A new subtidal species of Dasya is reported from offshore algal plains of Puerto Rico and Grenada in the Caribbean. Closely invested with pigmented lateral branchlets giving the alga a shaggy appearance, the species bears close resemblance and genetic affinity to the Bermudian Dasya cryptica and a superficial resemblance to Pacific D. anastomosans. The new species differs from all known Atlantic congeners as well as non-Atlantic members of the “Dasya cryptica complex” both genetically and in possessing rhizoids among its pericentral and enlarged inner cortical cells.
About the authors
David L. Ballantine is presently a Research Associate in the Department of Botany, U.S. National Herbarium, Smithsonian Institution. He spent over 30 years at the Department of Marine Sciences, University of Puerto Rico where his research dealt primarily with systematics and ecology of Caribbean marine algae.
James N. Norris is currently a Research Scientist and Curator Emeritus in the Department of Botany, National Museum of Natural History, Smithsonian Institution. He has spent over 40 years at the museum and US National Herbarium, focusing his research on systematics and ecology of marine algae of Gulf of California, Pacific Mexico and Panama, and the tropical and subtropical western Atlantic.
Gabe P. Johnson obtained his Masters of Science degree in Plant Biology form Southern Illinois University, Carbondale and is currently a laboratory technician at the United States Natural History Museum, Smithsonian Institution. He has coauthored numerous molecular studies in which DNA is obtained from degraded herbarium specimen tissues. He specializes in optimizing DNA extraction techniques for a variety of streptophyte lineages for both selected historical materials as well as high throughput workflows for processing large number samples from recent collection projects.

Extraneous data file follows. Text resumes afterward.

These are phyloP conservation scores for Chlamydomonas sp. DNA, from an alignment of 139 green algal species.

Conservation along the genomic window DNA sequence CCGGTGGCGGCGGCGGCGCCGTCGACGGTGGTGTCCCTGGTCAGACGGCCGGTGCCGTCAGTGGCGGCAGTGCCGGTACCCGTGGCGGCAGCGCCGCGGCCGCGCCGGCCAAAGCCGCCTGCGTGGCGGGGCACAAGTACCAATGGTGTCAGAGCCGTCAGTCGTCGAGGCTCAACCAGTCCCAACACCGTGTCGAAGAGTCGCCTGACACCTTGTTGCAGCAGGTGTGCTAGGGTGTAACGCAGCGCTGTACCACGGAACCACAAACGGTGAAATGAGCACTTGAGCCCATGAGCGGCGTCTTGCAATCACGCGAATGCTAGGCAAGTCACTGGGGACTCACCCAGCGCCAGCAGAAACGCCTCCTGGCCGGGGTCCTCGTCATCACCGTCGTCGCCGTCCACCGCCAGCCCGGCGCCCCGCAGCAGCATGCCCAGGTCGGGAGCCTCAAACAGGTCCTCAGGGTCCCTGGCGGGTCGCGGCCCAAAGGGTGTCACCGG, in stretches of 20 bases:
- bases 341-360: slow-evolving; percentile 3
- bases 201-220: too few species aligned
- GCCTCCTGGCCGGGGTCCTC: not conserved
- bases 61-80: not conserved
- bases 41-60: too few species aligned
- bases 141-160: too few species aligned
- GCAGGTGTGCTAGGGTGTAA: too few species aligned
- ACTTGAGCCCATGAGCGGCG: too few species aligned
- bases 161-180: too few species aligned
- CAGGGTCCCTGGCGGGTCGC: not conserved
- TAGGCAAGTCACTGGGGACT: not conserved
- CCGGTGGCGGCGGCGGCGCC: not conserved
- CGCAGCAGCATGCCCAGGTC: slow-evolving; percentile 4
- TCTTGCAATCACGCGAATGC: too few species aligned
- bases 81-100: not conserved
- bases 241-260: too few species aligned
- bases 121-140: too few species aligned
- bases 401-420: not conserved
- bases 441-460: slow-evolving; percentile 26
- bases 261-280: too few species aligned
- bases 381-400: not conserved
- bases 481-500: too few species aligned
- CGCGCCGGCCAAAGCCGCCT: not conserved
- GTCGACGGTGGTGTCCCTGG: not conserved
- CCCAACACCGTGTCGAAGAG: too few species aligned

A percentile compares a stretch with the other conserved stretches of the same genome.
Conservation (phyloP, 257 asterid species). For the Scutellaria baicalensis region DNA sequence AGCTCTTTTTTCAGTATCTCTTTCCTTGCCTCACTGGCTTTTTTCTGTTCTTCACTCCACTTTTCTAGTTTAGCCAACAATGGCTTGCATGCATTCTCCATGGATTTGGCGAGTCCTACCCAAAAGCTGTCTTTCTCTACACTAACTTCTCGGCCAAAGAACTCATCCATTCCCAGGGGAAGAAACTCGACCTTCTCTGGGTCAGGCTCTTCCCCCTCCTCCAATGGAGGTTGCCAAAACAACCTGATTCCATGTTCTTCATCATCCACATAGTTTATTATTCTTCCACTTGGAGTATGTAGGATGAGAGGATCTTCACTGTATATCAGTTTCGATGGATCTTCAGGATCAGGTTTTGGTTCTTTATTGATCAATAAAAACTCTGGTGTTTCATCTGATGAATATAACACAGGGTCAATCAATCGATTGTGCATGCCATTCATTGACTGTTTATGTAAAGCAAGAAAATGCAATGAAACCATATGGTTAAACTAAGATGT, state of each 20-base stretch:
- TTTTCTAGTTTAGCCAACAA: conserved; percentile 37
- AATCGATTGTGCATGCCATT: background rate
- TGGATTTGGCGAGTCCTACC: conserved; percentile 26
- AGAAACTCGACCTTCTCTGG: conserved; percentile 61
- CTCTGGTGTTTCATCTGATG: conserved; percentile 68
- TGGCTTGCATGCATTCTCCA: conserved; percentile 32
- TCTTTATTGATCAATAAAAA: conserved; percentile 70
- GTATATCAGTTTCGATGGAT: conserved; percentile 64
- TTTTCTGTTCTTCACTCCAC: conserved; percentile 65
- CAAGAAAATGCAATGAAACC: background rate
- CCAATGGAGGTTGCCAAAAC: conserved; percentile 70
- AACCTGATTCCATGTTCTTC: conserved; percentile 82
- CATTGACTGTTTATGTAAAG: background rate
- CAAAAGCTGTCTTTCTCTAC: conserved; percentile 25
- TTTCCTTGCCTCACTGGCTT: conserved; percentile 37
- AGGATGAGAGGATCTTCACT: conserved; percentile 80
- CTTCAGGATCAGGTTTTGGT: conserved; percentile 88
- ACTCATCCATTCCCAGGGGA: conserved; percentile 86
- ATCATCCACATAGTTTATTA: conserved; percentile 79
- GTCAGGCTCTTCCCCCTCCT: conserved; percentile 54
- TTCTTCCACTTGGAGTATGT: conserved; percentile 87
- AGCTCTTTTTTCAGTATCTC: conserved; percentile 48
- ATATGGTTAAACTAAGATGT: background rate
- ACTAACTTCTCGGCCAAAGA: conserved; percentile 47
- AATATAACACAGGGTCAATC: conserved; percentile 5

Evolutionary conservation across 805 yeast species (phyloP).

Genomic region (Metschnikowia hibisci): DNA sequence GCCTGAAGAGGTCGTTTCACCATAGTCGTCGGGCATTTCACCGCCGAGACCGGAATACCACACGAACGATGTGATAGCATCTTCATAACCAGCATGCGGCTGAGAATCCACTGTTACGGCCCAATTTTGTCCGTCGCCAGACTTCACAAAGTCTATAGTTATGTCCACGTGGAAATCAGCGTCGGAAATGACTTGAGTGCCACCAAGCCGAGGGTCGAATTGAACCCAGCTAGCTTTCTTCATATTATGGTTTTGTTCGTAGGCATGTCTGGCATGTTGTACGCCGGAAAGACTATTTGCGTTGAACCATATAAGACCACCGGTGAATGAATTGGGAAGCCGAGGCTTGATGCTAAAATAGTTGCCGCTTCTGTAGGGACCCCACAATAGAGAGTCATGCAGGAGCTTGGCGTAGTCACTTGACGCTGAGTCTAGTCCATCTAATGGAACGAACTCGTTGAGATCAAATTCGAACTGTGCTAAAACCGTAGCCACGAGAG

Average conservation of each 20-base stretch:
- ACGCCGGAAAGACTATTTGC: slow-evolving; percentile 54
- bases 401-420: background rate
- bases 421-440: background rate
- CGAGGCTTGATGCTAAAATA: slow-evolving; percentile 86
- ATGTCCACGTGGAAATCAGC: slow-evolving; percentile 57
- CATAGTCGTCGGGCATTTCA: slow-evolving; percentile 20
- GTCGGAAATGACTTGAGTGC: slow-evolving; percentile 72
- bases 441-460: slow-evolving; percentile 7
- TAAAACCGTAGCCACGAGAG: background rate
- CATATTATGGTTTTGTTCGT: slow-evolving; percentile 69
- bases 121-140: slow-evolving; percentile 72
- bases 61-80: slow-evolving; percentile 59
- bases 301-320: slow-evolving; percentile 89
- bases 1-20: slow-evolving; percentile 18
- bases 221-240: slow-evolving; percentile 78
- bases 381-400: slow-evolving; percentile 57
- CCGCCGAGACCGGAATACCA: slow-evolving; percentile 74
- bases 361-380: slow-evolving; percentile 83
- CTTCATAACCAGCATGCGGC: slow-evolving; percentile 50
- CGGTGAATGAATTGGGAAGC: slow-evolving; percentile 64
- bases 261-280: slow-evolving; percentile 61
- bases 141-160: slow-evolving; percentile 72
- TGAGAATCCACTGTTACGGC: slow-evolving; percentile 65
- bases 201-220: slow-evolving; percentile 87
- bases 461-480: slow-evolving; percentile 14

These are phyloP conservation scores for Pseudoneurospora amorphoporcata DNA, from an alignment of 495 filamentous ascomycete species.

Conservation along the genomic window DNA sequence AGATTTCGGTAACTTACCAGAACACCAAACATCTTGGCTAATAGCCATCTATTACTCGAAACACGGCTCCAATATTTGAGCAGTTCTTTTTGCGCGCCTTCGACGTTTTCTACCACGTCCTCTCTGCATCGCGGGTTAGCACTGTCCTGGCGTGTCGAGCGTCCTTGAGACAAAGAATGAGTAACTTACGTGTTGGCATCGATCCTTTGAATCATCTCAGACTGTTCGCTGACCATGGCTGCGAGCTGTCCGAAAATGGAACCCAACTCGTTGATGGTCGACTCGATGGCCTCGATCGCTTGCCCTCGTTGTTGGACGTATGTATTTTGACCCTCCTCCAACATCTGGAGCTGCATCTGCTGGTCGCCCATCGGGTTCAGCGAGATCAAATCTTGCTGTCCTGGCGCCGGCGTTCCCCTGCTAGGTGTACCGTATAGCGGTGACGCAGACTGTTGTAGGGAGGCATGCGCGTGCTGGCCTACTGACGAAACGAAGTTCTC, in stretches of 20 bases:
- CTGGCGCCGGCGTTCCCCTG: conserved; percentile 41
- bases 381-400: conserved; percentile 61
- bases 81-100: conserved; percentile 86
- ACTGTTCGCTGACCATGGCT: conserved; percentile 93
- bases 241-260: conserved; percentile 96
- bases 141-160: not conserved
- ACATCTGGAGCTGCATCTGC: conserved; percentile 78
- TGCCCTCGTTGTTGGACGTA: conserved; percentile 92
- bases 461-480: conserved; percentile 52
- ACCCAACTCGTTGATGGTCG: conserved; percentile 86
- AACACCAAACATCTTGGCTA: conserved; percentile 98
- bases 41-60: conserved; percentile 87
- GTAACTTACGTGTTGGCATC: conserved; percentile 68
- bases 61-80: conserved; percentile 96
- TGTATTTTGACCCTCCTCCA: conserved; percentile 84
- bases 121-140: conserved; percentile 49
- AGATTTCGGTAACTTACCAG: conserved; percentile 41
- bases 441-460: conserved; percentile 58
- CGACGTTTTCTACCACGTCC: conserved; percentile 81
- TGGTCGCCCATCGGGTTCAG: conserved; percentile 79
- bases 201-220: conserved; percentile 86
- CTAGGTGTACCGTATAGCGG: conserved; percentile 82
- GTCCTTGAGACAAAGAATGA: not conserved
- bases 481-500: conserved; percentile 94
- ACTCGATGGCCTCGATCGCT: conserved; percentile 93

Hector J. Ruiz Torres is an accomplished underwater photographer, specializing in ecology and systematics of Caribbean corals and marine algae, having collected marine algae to depths of greater than 200 m. He is currently a marine environmental consultant involved with conservation and restoration of mangrove, seagrass, and coral reef habitats.
We thank Dr. Gary Saunders who extracted and sequenced the CO1 gene of the new species. Ms. Ivis López Piniero, a former doctoral student in the Department of Marine Sciences, University of Puerto Rico at Mayagüez, provided the initial characterization for the new species and herein we credit her as an authority of Dasya hispida acknowledging her contribution to this study. Two anonymous reviewers offered comments that improved the manuscript.
Author contributions: All the authors have accepted responsibility for the entire content of this submitted manuscript and approved submission.
Research funding: None declared.
Conflict of interest statement: The authors declare no conflicts of interest regarding this article.
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